During pregnancy, reflexology is not suitable for women with a history of miscarriage, a risk of pre-eclampsia or other pregnancy complications. We’d say the same applies for labour, too.
Always check in with a medical professional like your GP or midwife before starting any alternative medicine treatments.
This is important, too: youcan’t have reflexology if you have DVT (deep vein thrombosis) or any other blood-clotting issue. It can put you at risk of the clot travelling to your heart. It’s also not suitable if you have any sort of foot injury.
How effective is reflexology at easing labour pain?
Well, there’s not a lot of evidence out there to give you a big stat all about how expert foot-rubbing is going to take away the pain of giving birth.
But it has been reported that in some cases, it seems to promote a shorter, easier labour.
We’ve also heard it said that the calming and pain-easing effects of reflexology in labour kick in after about 2 mins, before the full effect takes hold at around 15 minutes.
We have come across a couple of very small studies and reviews, though, that do suggest that reflexology has an impact on pain intensity.
A small review of previous reflexology studies by researchers at Iran’s Ishafan University noted several studies which found that laboring women who’d used reflexology were more comfortable, and that their pain was less intense than those who hadn’t.
They concluded: “Properly using of this technique, reflexology can reduce the labor pain…
“Generally, the results of this study – which include reducing the length of the labor, labor pain intensity, postpartum hemorrhage and improving Apgar score – can play an important role in promoting mothers’ health and their satisfaction.”
What MFM mums say
A few of our mums have tried reflexology in order to speed things up – and reported good labours after the fact.
“I had 2 sessions of reflexology when i went overdue, they were 2 days in a row. I have no idea if it had anything to do with my labour but I spent 4 hours at home and when I eventually couldnt cope anymore I arrived at the hospital and was fully dilated!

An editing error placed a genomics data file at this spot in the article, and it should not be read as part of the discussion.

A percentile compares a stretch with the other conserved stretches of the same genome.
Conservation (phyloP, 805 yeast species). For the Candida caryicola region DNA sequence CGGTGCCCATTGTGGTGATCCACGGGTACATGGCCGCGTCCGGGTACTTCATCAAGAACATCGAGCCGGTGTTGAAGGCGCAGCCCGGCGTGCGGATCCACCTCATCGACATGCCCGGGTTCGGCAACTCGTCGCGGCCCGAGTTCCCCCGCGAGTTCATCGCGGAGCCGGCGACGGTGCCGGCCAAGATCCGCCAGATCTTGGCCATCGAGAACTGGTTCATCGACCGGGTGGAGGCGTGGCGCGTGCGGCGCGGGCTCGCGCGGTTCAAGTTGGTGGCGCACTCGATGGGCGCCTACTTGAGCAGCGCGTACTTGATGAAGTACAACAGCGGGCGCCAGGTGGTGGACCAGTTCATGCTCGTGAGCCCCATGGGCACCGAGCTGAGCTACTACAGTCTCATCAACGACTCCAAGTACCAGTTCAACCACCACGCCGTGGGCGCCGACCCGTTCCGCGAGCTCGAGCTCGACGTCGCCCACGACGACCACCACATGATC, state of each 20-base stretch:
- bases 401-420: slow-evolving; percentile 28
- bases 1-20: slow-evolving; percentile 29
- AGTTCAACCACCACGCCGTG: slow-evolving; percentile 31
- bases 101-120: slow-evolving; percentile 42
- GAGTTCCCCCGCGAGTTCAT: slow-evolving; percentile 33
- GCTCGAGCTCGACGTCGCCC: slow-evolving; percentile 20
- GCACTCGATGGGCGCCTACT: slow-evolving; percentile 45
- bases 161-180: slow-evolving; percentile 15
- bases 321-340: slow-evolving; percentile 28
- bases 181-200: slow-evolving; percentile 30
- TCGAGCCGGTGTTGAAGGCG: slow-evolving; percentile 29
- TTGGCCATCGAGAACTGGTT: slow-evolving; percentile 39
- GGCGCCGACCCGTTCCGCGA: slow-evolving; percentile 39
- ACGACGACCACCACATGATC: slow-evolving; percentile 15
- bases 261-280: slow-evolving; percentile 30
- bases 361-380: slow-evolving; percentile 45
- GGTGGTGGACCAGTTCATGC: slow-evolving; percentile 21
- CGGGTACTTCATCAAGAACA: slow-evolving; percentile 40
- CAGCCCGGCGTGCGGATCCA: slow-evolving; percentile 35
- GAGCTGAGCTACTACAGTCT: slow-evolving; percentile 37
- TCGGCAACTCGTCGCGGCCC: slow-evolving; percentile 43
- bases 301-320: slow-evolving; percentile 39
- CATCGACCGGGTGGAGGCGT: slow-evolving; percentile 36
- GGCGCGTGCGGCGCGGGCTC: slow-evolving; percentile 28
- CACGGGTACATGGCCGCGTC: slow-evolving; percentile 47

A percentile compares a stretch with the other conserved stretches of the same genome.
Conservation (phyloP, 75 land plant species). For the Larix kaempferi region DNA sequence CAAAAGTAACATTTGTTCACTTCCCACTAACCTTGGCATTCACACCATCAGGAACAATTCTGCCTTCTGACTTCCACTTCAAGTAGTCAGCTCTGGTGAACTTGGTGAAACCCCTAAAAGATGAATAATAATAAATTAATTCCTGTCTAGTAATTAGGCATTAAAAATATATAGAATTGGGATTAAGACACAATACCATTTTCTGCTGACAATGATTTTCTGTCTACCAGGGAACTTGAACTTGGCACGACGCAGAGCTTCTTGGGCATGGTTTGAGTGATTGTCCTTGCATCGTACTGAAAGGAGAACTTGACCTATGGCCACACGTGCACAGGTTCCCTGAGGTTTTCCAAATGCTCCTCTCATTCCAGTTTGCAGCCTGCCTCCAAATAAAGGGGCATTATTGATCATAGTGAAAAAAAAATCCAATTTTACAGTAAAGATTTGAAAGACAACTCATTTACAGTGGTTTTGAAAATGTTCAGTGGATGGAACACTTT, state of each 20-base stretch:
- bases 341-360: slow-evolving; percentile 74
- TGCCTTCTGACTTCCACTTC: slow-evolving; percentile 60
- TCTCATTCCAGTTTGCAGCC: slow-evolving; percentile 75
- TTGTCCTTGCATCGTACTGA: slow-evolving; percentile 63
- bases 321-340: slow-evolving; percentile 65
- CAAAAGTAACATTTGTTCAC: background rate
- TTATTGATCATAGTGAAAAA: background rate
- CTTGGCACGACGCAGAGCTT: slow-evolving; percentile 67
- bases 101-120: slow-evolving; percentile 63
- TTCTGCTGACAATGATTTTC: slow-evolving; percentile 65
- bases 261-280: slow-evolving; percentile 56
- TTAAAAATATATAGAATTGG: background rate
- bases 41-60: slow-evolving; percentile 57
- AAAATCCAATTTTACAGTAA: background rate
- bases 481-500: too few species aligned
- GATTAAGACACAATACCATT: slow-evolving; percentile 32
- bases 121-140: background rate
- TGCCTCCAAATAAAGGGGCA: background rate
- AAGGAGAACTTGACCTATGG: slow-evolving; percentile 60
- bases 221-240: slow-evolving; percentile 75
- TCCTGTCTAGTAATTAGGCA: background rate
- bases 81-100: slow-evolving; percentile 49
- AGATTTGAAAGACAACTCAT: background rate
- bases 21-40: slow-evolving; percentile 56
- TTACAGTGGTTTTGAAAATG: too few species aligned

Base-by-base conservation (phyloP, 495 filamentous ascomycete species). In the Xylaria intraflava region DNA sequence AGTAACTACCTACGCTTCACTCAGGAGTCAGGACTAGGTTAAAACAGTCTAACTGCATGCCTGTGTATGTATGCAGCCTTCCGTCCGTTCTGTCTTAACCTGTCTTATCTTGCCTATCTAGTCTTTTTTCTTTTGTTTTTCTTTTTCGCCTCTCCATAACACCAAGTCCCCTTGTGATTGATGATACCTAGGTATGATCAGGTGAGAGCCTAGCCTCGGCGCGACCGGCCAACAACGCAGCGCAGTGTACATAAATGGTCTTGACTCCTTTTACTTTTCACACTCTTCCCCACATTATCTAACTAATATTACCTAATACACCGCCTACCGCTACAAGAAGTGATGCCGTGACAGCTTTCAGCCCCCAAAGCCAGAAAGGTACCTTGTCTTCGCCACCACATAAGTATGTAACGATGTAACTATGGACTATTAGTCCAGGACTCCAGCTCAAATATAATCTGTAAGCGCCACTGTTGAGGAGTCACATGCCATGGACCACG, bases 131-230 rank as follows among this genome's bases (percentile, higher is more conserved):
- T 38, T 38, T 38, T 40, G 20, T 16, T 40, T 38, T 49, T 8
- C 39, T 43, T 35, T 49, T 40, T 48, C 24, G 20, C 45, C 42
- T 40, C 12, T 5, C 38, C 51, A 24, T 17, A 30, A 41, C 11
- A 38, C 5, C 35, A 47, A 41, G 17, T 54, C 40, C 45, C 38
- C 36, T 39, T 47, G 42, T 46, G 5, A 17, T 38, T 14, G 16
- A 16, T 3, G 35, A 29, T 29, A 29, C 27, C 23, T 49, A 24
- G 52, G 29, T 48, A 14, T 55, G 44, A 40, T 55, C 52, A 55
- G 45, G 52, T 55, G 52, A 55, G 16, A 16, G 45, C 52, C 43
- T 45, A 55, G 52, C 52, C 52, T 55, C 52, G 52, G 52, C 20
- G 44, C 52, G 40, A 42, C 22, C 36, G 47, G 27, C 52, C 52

“Reflexology is supposed to get your bits ready for labour so I’m hoping my £60 was worth it!! I had the reflexology on the Tues and Weds and had my baby boy on the Saturday,” wrote Lisa D.
“I used reflexology when trying to conceive and throughout my pregnancy and found it really relaxing,” added Emsy4.
“I had a session about 5 days before my due date and got her to work really hard on my feet to bring on labour but it didn’t have any effect and I went 2 weeks overdue in the end!
“I had a really good labour though, despite being induced – just less than 4 hours! x
However, it certainly didn’t work for many due and overdue mums – not that they minded the treatment!
“I had it a couple of times at 40+1 and 41 weeks,” shared HJLmumdrum. “It didn’t bring on labour for me… it was super relaxing though and did help with my swollen feet!”
Are there other drug-free pain relief options?
To be honest, it really depends. There are a few complementary therapies you can try to help you in the run up to and during labour, including:
How each of these will impact you will really depend on your personality, how your birth’s going, your pain threshold, etc…
For example, some people find acupuncture to be a miracle pain-reliever, while others experience it as a load of alternative medicine nonsense.
So, while we don’t want to say these will all definitely work, most if not all will help relax you, prepare you to deal with the pain, and at the very least are worth exploring.